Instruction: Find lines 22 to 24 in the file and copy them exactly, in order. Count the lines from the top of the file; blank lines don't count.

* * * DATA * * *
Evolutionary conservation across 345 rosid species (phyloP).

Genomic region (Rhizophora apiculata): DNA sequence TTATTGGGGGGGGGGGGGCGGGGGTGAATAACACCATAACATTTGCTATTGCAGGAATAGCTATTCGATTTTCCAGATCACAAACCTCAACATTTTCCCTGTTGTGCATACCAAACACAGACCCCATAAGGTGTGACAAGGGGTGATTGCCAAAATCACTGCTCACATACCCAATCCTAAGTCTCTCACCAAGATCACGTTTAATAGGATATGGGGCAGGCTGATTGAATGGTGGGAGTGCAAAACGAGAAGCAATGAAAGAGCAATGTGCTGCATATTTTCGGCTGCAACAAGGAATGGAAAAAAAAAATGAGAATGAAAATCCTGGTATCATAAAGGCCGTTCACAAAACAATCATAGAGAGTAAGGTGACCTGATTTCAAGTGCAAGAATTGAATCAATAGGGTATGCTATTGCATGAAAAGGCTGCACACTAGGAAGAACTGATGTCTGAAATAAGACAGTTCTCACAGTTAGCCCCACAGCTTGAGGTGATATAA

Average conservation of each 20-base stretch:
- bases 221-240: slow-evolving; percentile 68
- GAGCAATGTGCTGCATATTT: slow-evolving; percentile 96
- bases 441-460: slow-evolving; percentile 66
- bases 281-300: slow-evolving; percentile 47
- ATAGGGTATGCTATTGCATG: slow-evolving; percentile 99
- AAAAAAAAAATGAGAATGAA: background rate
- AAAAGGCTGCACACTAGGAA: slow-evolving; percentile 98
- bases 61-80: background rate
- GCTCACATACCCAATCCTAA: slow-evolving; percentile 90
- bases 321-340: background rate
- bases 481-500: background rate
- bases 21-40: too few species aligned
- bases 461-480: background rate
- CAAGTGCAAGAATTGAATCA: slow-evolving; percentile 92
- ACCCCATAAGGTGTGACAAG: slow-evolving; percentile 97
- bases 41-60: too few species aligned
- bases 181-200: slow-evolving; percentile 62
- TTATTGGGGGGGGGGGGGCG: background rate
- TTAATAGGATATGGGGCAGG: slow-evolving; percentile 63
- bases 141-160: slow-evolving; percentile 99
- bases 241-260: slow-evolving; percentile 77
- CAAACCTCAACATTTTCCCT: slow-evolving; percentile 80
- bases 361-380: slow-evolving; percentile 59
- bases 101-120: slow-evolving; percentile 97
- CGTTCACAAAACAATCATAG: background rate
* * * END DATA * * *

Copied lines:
- TTAATAGGATATGGGGCAGG: slow-evolving; percentile 63
- bases 141-160: slow-evolving; percentile 99
- bases 241-260: slow-evolving; percentile 77